Far too many businesses in the UK are failing to pay the proper national minimum wage. Last December, the Government declared that “Government investigators identified £1.7 million in back pay for some of the UK’s lowest paid workers and fined employers £1.3 million for underpayment.” This was not the result of a few greedy corporations, as 260 employers were identified for underpaying 16,000 employees.

As the minimum wage will rise once again this month, HR everywhere must make sure that workers are being paid appropriately. Some of the underpayment may result from simple short-sighted greed, which backfires as those businesses have to pay back pay and additional fines. But business owners sometimes do not understand the intricacies of minimum wage rules and end up making mistakes. HR thus should be aware of these mistakes and look to make sure that there are no mistakes which could result in a HMRC visit.

Deducting Pay

Restaurant chain Wagamama is one example of a company which failed to pay minimum wage rates due to misunderstanding the rules. In March, the BBC reported that Wagamama “repaid an average of £50 to 2,630 employees” and had been fined an undisclosed amount.

Wagamama had asked staff to wear black jeans or skirt with their Wagamama top, which HMRC interpreted as a request to buy a uniform which would come out of the workers’ paychecks. If your business pays employees minimum wage, you cannot then ask them to pay for expenses out of their own pocket.

This applies to other things beyond uniforms as well. For example, in kind benefits such as free meals, medical insurance, and contributions to a pension, do not count as part of the minimum wage. The only exception is accommodation, such as that provided to an au pair. Furthermore, tips and gratuity charges cannot be counted as part of minimum wage.

In summation, if the average hourly cash that your business pays employees is less than the minimum wage, then you are breaking the law.

Who is entitled to Minimum Wage?

As The Guardian reported last year, some businesses erroneously assume that foreign workers are not entitled to the minimum wage, or that young workers do not have to be paid over the first few months as they have to prove their worth. These assumptions are incorrect. Foreign workers, trainees, and casual laborers are entitled to minimum wage for their work.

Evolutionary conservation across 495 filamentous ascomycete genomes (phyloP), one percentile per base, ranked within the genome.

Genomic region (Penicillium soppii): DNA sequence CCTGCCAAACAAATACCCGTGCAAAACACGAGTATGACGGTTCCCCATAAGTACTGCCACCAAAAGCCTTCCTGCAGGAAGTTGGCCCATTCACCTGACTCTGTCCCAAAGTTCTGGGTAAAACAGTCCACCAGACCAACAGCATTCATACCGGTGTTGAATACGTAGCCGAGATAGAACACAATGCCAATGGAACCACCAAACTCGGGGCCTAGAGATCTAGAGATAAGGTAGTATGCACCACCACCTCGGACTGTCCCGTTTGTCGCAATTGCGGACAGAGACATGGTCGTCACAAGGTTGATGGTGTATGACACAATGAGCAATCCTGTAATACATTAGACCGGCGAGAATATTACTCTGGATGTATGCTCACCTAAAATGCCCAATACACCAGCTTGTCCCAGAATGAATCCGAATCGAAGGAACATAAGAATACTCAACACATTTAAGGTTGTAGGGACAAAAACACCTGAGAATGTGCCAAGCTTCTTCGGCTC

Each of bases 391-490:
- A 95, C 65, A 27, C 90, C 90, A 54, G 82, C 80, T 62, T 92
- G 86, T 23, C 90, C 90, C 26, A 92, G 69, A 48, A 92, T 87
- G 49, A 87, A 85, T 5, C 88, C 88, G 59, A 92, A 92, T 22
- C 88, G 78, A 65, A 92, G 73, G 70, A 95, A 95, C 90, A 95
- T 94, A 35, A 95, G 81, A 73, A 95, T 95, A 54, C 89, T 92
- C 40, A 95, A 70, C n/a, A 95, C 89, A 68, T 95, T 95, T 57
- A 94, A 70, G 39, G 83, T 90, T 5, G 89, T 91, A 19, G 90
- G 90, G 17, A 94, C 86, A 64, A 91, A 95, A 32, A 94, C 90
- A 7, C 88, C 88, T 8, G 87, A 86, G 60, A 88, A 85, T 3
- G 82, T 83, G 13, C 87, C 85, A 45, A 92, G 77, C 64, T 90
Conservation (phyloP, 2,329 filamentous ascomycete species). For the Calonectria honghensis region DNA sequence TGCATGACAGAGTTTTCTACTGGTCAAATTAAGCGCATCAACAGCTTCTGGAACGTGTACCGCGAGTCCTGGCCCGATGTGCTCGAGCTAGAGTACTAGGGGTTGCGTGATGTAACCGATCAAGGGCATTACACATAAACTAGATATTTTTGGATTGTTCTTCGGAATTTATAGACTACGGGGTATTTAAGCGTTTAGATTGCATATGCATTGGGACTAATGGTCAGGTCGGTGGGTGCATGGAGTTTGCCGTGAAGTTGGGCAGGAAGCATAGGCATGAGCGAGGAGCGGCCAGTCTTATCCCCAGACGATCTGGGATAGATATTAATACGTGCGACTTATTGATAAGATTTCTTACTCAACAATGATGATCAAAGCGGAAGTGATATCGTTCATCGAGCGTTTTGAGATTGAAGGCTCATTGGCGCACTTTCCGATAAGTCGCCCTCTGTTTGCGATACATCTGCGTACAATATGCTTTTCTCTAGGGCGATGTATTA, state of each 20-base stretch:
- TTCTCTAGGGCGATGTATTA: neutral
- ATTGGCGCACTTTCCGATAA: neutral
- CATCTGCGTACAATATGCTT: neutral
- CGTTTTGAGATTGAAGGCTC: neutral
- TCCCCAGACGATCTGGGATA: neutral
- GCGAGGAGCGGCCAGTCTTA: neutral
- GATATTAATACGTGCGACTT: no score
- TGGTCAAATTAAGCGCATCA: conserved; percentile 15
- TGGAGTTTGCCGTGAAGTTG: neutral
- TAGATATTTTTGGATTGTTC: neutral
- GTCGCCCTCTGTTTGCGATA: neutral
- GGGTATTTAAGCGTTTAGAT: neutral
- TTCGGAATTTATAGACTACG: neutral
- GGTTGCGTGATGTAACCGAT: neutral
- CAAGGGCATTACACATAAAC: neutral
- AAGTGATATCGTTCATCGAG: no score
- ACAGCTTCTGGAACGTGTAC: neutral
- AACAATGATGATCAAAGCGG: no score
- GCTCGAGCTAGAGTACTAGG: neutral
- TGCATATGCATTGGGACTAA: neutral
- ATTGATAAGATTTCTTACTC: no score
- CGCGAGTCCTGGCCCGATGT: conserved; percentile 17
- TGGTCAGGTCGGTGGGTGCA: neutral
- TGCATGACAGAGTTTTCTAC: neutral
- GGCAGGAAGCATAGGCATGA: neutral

There are some individuals who are not entitled to minimum wage, such as workers on a government employment program and close family members. Furthermore, apprentices in their first year and workers under 25 have a lower minimum wage. But practically all of your workers are entitled to minimum wage in some form.

Calculating Minimum Wage

The above should have made it clear, but your business cannot assume that you are in the clear just because you are offering a £7.83 wage, the new National Living Wage. The HMRC calculates wages by looking at an employee’s total paycheck and dividing it by the number of hours worked. If that number falls under the average for any reason whatsoever, then you are not paying minimum wage. Also note that if the HMRC investigates your business, the onus is on you to prove that you have paid workers the appropriate minimum wage and not on them to prove that you have not.

All of this means that your business has to keep properly detailed records. Payroll records may suffice, but not always. This is especially so in the case of salaried workers. It is a good idea to document how many hours those workers worked in a week to show that their salary stayed above the minimum wage, even during those times when they had to work a 60-hour week.  Good records also ensure that young workers get paid the higher minimum wage they receive as they age.

Figuring out Hours Worked

In the aforementioned report from The Guardian, some businesses declared that they did not have to pay workers when there were no customers to serve. While most people should realize how absurd that claim is, they may not realize that their definition of hours worked and the government’s hours are not quite the same. For example, if new workers are required to spend an hour at a training seminar, that is hours worked and they must receive a wage. If your workers are at your business, they must be paid for the time spent there.

Proper Attention and Diligence

Trying to undercut the minimum wage, whether accidently or intentionally, is never worth the trouble. Employees are more aware of their rights, your business can be fined for not providing the appropriate wage or offering employee benefits for school, and you can lose business both by losing good workers and harming your reputation.

Nevertheless, the Low Pay Commission believes that a substantial amount of UK businesses underpay their workers, and they have more resources to investigate. Businesses and HR must take more time to go over workers’ paychecks, stop counting in kind benefits and start counting hours properly, and commit other measures to make sure their workers are being paid properly.

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